In the last few years, 5G has been touted as the next big thing in the world of mobile technology. With promises of lightning-fast internet speeds, increased connectivity, and low latency, it was supposed to revolutionize the way we live, work and interact with one another. However, the rollout of 5G hasn’t gone as smoothly as many had hoped. So, what happened to 5G, and why hasn’t it lived up to the hype? Let’s take a closer look.
The Promises of 5G
When 5G was first announced, the hype was palpable. Many people believed that this new technology would usher in a new era of innovation and prosperity, with potential benefits in areas such as healthcare, education, and transportation. Here are some of the most commonly cited advantages of 5G:
- Faster speeds: 5G was expected to deliver internet speeds that were 100 times faster than the current 4G networks. This would mean faster downloads, smoother streaming, and virtually no buffering.
- Lower latency: Latency is the delay between sending and receiving data. 5G was supposed to have much lower latency than previous networks, making it ideal for applications such as autonomous vehicles and virtual reality.
- Increased connectivity: 5G was expected to connect many more devices than 4G, leading to the Internet of Things (IoT) revolution. This would allow devices such as smart homes, wearables, and sensors to communicate with each other more seamlessly.
Here are some sectors 5G was supposed to change
- Healthcare: 5G was expected to revolutionize healthcare by enabling remote monitoring, virtual consultations, and even remote surgeries. The low latency and high speeds of 5G would make it possible for doctors to diagnose and treat patients in real-time, no matter where they are located. For example, 5G-enabled remote surgery could allow surgeons to perform procedures on patients from a different location, reducing the need for travel and in-person appointments.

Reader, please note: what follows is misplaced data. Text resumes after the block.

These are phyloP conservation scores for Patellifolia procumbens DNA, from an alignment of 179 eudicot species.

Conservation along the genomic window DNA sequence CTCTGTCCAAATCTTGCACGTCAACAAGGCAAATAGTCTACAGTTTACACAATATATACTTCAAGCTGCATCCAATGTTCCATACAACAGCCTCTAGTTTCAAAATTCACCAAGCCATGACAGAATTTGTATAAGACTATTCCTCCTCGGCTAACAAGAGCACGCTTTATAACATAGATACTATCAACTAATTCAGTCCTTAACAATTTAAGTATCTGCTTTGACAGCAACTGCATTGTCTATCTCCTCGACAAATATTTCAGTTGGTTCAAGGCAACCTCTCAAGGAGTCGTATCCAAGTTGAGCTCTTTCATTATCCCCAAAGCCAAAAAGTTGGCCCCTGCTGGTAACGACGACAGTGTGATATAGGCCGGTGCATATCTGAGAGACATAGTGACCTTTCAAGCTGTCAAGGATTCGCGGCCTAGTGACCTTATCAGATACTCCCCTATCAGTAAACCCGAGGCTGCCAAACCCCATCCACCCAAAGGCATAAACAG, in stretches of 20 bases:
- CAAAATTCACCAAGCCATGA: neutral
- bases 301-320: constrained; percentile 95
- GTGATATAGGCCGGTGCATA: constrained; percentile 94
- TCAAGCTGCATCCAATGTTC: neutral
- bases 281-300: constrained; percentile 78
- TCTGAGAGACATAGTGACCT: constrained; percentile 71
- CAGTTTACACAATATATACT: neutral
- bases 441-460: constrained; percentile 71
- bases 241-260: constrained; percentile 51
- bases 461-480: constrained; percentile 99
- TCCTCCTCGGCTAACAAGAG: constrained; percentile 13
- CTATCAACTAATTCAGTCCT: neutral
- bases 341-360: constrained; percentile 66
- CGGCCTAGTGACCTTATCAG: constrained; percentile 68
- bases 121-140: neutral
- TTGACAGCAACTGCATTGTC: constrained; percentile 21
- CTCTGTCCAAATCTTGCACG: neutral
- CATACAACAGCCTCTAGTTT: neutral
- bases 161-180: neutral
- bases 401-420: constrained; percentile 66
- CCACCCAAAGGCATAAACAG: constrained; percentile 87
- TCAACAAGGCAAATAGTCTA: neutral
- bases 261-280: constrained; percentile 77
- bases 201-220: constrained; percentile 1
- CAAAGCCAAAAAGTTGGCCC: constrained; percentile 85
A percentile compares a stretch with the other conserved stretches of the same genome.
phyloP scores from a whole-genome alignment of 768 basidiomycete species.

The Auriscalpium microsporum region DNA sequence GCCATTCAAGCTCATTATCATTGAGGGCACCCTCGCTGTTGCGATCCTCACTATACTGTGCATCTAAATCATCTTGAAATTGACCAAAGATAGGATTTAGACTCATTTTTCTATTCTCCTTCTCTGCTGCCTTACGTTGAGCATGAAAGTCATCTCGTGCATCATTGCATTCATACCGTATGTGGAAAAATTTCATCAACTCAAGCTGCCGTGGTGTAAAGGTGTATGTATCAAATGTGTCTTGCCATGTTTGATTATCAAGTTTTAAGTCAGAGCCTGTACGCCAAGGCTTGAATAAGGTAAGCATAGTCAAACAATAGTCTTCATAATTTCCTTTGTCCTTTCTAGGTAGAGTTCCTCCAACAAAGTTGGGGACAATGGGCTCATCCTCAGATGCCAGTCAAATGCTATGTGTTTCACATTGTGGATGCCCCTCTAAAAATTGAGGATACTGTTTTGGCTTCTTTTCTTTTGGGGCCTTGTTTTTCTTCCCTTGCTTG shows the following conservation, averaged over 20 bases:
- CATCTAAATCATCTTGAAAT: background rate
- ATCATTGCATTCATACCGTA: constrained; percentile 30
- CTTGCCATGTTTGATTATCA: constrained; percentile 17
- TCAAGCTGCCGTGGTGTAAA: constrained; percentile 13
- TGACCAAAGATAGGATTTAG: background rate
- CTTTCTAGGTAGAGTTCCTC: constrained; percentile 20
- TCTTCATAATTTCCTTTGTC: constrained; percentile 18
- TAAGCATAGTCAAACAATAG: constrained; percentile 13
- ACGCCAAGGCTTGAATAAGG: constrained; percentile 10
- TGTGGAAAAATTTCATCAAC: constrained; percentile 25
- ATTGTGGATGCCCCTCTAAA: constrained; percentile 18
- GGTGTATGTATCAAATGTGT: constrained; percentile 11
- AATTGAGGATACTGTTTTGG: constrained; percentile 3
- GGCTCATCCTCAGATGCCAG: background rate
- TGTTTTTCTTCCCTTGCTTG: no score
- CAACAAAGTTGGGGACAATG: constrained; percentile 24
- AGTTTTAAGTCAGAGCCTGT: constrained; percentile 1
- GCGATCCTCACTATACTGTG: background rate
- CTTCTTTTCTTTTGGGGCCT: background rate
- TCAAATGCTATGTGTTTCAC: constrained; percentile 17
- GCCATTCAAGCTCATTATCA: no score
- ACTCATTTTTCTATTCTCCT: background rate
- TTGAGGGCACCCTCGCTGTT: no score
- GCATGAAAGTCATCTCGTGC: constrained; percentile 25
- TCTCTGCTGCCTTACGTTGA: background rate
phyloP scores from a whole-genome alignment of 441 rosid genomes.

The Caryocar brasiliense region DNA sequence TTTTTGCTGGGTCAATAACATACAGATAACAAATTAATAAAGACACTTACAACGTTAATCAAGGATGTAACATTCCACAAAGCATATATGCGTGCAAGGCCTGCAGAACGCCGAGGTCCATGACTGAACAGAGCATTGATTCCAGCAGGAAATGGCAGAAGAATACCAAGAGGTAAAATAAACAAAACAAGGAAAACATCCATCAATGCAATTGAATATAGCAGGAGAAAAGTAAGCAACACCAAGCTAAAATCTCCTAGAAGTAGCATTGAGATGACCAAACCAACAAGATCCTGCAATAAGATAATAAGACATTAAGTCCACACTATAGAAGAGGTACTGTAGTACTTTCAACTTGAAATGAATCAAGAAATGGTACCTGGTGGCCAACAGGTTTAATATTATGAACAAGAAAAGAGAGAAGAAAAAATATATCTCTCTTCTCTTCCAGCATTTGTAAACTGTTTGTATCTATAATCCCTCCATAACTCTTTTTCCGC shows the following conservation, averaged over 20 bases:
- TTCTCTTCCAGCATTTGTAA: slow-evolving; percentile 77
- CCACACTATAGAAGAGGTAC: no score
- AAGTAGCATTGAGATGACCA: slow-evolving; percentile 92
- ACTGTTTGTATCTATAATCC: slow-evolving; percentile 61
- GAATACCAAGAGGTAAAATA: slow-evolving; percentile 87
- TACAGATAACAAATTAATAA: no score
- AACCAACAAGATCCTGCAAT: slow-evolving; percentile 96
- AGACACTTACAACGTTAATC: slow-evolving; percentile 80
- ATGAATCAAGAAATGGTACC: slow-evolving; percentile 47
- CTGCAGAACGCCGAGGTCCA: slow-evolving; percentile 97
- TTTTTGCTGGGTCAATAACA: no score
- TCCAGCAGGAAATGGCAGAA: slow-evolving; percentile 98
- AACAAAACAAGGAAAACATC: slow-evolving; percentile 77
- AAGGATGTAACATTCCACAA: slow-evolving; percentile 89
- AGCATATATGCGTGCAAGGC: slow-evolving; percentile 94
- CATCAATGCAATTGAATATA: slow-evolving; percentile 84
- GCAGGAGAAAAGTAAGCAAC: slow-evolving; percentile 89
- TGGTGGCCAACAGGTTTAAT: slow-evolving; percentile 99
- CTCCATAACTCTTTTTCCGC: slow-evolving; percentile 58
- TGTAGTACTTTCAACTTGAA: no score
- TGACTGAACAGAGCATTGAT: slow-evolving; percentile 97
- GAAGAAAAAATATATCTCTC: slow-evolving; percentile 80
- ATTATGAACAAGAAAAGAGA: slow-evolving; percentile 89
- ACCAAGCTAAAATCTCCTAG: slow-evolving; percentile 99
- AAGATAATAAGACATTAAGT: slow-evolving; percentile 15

- Transportation: 5G was expected to make transportation safer, more efficient, and more connected. By enabling the widespread use of autonomous vehicles, 5G could reduce traffic accidents and improve traffic flow. Additionally, 5G could make it possible for cars to communicate with each other and with traffic infrastructure, allowing for more efficient routing and reduced congestion.
- Education: 5G was expected to enable a new era of remote learning and online education. With faster speeds and lower latency, 5G could make it possible for students to attend virtual classes and collaborate on projects in real-time. Additionally, 5G could enable the widespread use of augmented reality and virtual reality in education, allowing for more immersive and engaging learning experiences.
- Entertainment: 5G was expected to revolutionize the way we consume entertainment by enabling higher-quality streaming, immersive gaming experiences, and more interactive content. For example, 5G could make it possible for people to stream 4K or even 8K video without buffering and could enable the widespread use of augmented and virtual reality in entertainment.